X-ray dye sufferers eye Aussie charitable fund
Pharmaceutical giant GlaxoSmithKline is considering setting up a charitable fund for Australian sufferers of a poisonous x-ray dye, but it is unknown if New Zealand victims will benefit.
Earlier this week an Australian Federal Parliament roundtable inquiry into a condition called arachnoiditis was published, recommending that GlaxoSmithKline set up a foundation to help those affected.
The condition - which inflames and fuses the nerves and membranes of the spinal cord, causing burning back, neck and leg pain - is believed in many cases to have been caused by the diagnostic dye Myodil.
Oil-based Myodil was withdrawn from use in New Zealand and Australia in 1987 following declining sales, after being marketed by GlaxoSmithKline for more than 40 years.
It was used in a procedure called a myelogram and at the time was the best way for doctors to gain a clear picture of the spinal canal before surgery.
Evidence first emerged in the 1950s linking the dye to arachnoiditis.
Several court cases followed its removal and in 1995 GlaxoSmithKline paid NZ$16.5 million to 426 British victims in an out-of-court settlement where it refused to admit liability.
An estimated 60,000 people were affected in Australia, but it is not known how many New Zealand patients' condition was linked to the dye.
GlaxoSmithKline said it was considering the inquiry's recommendations but had not made any decision about providing assistance.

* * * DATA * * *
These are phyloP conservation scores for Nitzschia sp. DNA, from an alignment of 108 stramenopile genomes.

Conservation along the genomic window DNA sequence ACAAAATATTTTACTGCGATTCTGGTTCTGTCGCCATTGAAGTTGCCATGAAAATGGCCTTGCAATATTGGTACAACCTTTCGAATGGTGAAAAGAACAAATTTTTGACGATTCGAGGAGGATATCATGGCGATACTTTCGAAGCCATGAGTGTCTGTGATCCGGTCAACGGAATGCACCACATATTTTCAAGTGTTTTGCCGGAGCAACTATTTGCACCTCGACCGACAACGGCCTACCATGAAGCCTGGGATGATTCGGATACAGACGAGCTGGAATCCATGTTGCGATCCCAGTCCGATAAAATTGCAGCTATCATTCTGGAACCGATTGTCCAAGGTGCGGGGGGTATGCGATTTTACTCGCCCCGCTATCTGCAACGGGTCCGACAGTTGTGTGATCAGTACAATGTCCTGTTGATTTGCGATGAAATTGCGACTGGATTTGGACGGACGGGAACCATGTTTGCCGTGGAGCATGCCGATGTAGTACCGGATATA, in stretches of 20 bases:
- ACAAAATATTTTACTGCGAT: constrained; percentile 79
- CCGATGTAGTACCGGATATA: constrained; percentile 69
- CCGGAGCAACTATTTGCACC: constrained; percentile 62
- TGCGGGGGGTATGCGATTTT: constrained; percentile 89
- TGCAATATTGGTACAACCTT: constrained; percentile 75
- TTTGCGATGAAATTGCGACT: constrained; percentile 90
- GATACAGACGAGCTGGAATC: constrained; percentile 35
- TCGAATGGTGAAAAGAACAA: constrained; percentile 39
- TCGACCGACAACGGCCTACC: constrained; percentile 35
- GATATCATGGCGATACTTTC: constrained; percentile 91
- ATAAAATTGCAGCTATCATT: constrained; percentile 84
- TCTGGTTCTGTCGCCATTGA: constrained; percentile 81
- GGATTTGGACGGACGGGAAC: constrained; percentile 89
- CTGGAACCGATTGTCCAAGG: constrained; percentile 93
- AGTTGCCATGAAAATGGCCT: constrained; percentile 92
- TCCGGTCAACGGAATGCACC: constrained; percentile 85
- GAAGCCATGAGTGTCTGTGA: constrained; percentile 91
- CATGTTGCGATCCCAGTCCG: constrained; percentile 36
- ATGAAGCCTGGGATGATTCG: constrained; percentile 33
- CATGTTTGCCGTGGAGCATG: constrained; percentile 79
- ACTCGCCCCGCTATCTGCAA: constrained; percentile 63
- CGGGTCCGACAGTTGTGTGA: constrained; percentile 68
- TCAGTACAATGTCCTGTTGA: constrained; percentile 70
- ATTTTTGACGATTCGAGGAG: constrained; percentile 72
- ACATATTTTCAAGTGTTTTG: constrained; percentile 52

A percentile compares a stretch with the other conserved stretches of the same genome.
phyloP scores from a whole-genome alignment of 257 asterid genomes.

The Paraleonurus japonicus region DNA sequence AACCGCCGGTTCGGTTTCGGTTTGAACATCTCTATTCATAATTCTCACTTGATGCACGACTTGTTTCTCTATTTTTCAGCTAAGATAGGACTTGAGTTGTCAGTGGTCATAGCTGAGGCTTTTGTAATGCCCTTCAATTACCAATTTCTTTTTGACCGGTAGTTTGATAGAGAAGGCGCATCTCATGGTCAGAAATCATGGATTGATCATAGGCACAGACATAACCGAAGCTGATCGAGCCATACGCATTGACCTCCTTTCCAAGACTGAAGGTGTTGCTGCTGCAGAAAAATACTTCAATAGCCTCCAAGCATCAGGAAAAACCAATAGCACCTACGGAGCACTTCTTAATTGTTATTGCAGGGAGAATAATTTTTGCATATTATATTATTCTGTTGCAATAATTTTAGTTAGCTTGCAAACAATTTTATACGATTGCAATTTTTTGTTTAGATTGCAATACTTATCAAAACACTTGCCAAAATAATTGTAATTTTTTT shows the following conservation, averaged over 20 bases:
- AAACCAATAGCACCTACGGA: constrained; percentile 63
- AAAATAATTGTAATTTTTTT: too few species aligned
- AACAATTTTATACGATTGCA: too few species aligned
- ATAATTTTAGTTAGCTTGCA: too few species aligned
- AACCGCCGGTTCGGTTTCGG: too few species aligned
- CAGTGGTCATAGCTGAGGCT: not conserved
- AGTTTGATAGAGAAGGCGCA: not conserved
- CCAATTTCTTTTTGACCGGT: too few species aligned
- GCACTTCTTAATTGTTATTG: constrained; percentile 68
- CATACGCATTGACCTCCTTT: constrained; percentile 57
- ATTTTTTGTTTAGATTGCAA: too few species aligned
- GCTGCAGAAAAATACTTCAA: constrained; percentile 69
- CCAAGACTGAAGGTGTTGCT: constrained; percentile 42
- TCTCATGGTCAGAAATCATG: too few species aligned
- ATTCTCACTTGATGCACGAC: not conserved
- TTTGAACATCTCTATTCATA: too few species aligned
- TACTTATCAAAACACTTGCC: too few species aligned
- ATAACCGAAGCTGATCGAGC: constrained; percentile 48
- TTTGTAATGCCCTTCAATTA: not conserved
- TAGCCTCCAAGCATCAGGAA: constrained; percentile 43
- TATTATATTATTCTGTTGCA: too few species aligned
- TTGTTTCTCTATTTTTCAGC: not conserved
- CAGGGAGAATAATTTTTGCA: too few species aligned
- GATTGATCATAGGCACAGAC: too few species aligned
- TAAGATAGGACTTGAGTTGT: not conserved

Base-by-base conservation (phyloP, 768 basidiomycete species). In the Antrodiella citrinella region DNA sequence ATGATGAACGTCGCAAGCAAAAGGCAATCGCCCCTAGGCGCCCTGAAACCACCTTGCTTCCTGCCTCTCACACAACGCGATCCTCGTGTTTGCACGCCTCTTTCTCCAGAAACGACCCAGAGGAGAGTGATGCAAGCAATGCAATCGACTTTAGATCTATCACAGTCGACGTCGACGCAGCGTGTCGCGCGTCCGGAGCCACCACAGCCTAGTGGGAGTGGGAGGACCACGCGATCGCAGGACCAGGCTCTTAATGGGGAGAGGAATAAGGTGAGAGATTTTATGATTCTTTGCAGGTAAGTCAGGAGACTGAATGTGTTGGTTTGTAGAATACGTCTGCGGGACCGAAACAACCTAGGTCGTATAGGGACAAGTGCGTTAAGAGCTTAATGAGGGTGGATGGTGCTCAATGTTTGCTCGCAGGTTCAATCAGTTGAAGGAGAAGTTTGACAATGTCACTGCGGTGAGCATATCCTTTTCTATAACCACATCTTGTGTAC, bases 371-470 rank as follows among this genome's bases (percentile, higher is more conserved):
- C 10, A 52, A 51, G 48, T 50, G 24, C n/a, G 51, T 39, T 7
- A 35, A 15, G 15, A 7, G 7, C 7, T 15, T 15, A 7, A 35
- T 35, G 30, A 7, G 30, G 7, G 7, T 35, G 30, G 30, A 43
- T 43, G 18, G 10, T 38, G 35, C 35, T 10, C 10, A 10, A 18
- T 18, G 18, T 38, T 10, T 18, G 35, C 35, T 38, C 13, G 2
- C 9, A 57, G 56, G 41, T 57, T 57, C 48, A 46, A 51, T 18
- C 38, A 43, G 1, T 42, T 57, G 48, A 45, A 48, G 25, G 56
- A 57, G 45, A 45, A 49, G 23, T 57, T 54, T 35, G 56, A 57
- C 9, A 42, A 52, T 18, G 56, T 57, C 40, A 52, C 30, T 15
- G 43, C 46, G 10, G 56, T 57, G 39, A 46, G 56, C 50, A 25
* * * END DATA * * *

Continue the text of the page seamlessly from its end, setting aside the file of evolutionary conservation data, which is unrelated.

One New Zealand victim of Myodil, Te Awamutu man Brian Sloan, said he was sure more people who had been affected by the dye would come forward if a fund were set up in New Zealand.
In 1984 Mr Sloan, now 69, was injected with Myodil at Dunedin Hospital to identify a pinched nerve in his neck.
He began suffering pain in his arms and legs, numbness in his hands, and other symptoms almost immediately.
He spent the next 15 years battling ACC and medical professionals, some of whom refused to acknowledge his condition was caused by the dye, before finally receiving a payout. He is now wheelchair-bound with little feeling in his legs or hands.
"We've got no idea of the numbers [of victims] involved here . . . I'm quite sure people would come forward. There's a lady here in Te Awamutu that didn't get anywhere and she's got the same thing."
Labour's health spokeswoman Maryan Street said there could be difficulties in New Zealanders' accessing an Australian fund but if it did go ahead across the Tasman then a similar fund should be set up here as well.
It was unacceptable that big pharmaceutical companies could hide behind their deep pockets and litigation when things went wrong, she said.
"There has to be some way that these companies are called to account when their products are proved faulty."
GlaxoSmithKline spokeswoman Lisa Maguire said though the company had the "utmost sympathy" for people suffering from arachnoiditis, it was a complex disorder that could be caused by a number of conditions such as spinal infections, surgery and trauma.
No consideration had been given at this stage regarding support for New Zealand sufferers, she said.
Giving evidence at the inquiry, Professor Michael Sage, a past president of the Royal Australian and New Zealand College of Radiologists, told the inquiry he believed Myodil was the most common cause of arachnoiditis.
Medsafe group manager Stewart Jessamine said little information was available about Myodil use in New Zealand, but those who had arachnoiditis should already be under care and have received treatment. The Ministry of Health would look carefully at the inquiry report and monitor developments.
The Dominion Post